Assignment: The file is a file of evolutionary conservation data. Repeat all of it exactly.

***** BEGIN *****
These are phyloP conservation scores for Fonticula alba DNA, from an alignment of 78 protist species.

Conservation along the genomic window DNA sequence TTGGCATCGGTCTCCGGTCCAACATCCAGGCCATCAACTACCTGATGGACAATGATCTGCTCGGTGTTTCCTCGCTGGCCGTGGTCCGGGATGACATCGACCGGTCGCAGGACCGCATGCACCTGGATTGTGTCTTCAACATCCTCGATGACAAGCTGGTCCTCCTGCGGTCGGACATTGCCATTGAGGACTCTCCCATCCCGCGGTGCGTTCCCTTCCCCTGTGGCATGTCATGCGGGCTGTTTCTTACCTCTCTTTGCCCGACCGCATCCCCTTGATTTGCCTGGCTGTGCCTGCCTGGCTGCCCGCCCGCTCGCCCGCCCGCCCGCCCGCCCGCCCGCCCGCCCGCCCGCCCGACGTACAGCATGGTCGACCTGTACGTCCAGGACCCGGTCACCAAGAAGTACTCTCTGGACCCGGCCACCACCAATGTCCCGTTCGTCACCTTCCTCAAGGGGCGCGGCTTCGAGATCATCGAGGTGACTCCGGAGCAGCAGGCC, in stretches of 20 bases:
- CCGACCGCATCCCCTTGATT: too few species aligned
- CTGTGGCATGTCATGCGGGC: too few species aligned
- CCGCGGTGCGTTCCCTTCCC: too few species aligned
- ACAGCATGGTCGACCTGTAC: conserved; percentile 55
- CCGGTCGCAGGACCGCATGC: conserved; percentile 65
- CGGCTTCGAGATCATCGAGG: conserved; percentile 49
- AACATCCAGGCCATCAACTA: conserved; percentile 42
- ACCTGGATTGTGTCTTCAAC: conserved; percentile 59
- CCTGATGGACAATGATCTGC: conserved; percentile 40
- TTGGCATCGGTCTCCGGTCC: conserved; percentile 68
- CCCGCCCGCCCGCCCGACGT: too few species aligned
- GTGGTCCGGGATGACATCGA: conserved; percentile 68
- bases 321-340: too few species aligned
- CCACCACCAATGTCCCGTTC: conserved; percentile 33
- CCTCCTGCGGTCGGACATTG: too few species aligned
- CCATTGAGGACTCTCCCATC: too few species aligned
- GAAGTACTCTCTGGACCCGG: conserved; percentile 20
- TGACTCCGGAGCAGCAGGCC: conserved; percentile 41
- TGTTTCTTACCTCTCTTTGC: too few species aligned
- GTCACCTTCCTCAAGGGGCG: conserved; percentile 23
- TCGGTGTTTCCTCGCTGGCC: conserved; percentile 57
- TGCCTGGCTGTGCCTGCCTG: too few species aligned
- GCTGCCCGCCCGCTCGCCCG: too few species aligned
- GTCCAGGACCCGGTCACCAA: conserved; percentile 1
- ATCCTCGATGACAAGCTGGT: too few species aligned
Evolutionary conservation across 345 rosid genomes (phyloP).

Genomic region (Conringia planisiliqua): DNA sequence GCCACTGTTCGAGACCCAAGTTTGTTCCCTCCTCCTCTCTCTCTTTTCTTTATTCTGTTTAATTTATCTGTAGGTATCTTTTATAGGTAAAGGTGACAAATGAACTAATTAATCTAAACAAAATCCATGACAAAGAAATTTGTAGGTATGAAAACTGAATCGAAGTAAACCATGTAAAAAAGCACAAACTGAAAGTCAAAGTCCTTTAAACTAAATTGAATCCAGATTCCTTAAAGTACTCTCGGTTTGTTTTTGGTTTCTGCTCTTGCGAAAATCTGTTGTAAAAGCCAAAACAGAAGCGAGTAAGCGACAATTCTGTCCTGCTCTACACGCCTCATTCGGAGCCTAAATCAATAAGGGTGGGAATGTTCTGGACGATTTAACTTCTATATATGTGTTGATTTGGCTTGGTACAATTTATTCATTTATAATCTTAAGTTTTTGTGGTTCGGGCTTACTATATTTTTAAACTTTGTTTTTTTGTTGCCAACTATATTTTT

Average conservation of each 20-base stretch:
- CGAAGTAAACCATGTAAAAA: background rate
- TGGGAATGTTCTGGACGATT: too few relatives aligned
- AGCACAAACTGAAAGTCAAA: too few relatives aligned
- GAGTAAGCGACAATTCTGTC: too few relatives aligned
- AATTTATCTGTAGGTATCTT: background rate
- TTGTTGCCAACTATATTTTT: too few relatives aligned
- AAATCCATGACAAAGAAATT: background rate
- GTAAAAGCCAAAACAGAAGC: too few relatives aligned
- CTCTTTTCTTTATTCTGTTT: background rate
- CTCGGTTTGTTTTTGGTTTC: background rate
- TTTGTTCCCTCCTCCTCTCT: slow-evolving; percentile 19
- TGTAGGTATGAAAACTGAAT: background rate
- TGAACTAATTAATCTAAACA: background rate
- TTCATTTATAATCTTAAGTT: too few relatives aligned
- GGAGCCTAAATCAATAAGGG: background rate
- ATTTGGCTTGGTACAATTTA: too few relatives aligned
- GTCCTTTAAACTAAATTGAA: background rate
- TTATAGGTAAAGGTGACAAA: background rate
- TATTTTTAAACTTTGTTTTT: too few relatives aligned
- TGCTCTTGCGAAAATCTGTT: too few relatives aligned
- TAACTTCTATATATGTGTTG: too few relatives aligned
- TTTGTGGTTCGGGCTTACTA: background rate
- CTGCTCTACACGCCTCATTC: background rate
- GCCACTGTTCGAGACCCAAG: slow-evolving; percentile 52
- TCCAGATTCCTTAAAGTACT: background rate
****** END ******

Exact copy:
These are phyloP conservation scores for Fonticula alba DNA, from an alignment of 78 protist species.

Conservation along the genomic window DNA sequence TTGGCATCGGTCTCCGGTCCAACATCCAGGCCATCAACTACCTGATGGACAATGATCTGCTCGGTGTTTCCTCGCTGGCCGTGGTCCGGGATGACATCGACCGGTCGCAGGACCGCATGCACCTGGATTGTGTCTTCAACATCCTCGATGACAAGCTGGTCCTCCTGCGGTCGGACATTGCCATTGAGGACTCTCCCATCCCGCGGTGCGTTCCCTTCCCCTGTGGCATGTCATGCGGGCTGTTTCTTACCTCTCTTTGCCCGACCGCATCCCCTTGATTTGCCTGGCTGTGCCTGCCTGGCTGCCCGCCCGCTCGCCCGCCCGCCCGCCCGCCCGCCCGCCCGCCCGCCCGCCCGACGTACAGCATGGTCGACCTGTACGTCCAGGACCCGGTCACCAAGAAGTACTCTCTGGACCCGGCCACCACCAATGTCCCGTTCGTCACCTTCCTCAAGGGGCGCGGCTTCGAGATCATCGAGGTGACTCCGGAGCAGCAGGCC, in stretches of 20 bases:
- CCGACCGCATCCCCTTGATT: too few species aligned
- CTGTGGCATGTCATGCGGGC: too few species aligned
- CCGCGGTGCGTTCCCTTCCC: too few species aligned
- ACAGCATGGTCGACCTGTAC: conserved; percentile 55
- CCGGTCGCAGGACCGCATGC: conserved; percentile 65
- CGGCTTCGAGATCATCGAGG: conserved; percentile 49
- AACATCCAGGCCATCAACTA: conserved; percentile 42
- ACCTGGATTGTGTCTTCAAC: conserved; percentile 59
- CCTGATGGACAATGATCTGC: conserved; percentile 40
- TTGGCATCGGTCTCCGGTCC: conserved; percentile 68
- CCCGCCCGCCCGCCCGACGT: too few species aligned
- GTGGTCCGGGATGACATCGA: conserved; percentile 68
- bases 321-340: too few species aligned
- CCACCACCAATGTCCCGTTC: conserved; percentile 33
- CCTCCTGCGGTCGGACATTG: too few species aligned
- CCATTGAGGACTCTCCCATC: too few species aligned
- GAAGTACTCTCTGGACCCGG: conserved; percentile 20
- TGACTCCGGAGCAGCAGGCC: conserved; percentile 41
- TGTTTCTTACCTCTCTTTGC: too few species aligned
- GTCACCTTCCTCAAGGGGCG: conserved; percentile 23
- TCGGTGTTTCCTCGCTGGCC: conserved; percentile 57
- TGCCTGGCTGTGCCTGCCTG: too few species aligned
- GCTGCCCGCCCGCTCGCCCG: too few species aligned
- GTCCAGGACCCGGTCACCAA: conserved; percentile 1
- ATCCTCGATGACAAGCTGGT: too few species aligned
Evolutionary conservation across 345 rosid genomes (phyloP).

Genomic region (Conringia planisiliqua): DNA sequence GCCACTGTTCGAGACCCAAGTTTGTTCCCTCCTCCTCTCTCTCTTTTCTTTATTCTGTTTAATTTATCTGTAGGTATCTTTTATAGGTAAAGGTGACAAATGAACTAATTAATCTAAACAAAATCCATGACAAAGAAATTTGTAGGTATGAAAACTGAATCGAAGTAAACCATGTAAAAAAGCACAAACTGAAAGTCAAAGTCCTTTAAACTAAATTGAATCCAGATTCCTTAAAGTACTCTCGGTTTGTTTTTGGTTTCTGCTCTTGCGAAAATCTGTTGTAAAAGCCAAAACAGAAGCGAGTAAGCGACAATTCTGTCCTGCTCTACACGCCTCATTCGGAGCCTAAATCAATAAGGGTGGGAATGTTCTGGACGATTTAACTTCTATATATGTGTTGATTTGGCTTGGTACAATTTATTCATTTATAATCTTAAGTTTTTGTGGTTCGGGCTTACTATATTTTTAAACTTTGTTTTTTTGTTGCCAACTATATTTTT

Average conservation of each 20-base stretch:
- CGAAGTAAACCATGTAAAAA: background rate
- TGGGAATGTTCTGGACGATT: too few relatives aligned
- AGCACAAACTGAAAGTCAAA: too few relatives aligned
- GAGTAAGCGACAATTCTGTC: too few relatives aligned
- AATTTATCTGTAGGTATCTT: background rate
- TTGTTGCCAACTATATTTTT: too few relatives aligned
- AAATCCATGACAAAGAAATT: background rate
- GTAAAAGCCAAAACAGAAGC: too few relatives aligned
- CTCTTTTCTTTATTCTGTTT: background rate
- CTCGGTTTGTTTTTGGTTTC: background rate
- TTTGTTCCCTCCTCCTCTCT: slow-evolving; percentile 19
- TGTAGGTATGAAAACTGAAT: background rate
- TGAACTAATTAATCTAAACA: background rate
- TTCATTTATAATCTTAAGTT: too few relatives aligned
- GGAGCCTAAATCAATAAGGG: background rate
- ATTTGGCTTGGTACAATTTA: too few relatives aligned
- GTCCTTTAAACTAAATTGAA: background rate
- TTATAGGTAAAGGTGACAAA: background rate
- TATTTTTAAACTTTGTTTTT: too few relatives aligned
- TGCTCTTGCGAAAATCTGTT: too few relatives aligned
- TAACTTCTATATATGTGTTG: too few relatives aligned
- TTTGTGGTTCGGGCTTACTA: background rate
- CTGCTCTACACGCCTCATTC: background rate
- GCCACTGTTCGAGACCCAAG: slow-evolving; percentile 52
- TCCAGATTCCTTAAAGTACT: background rate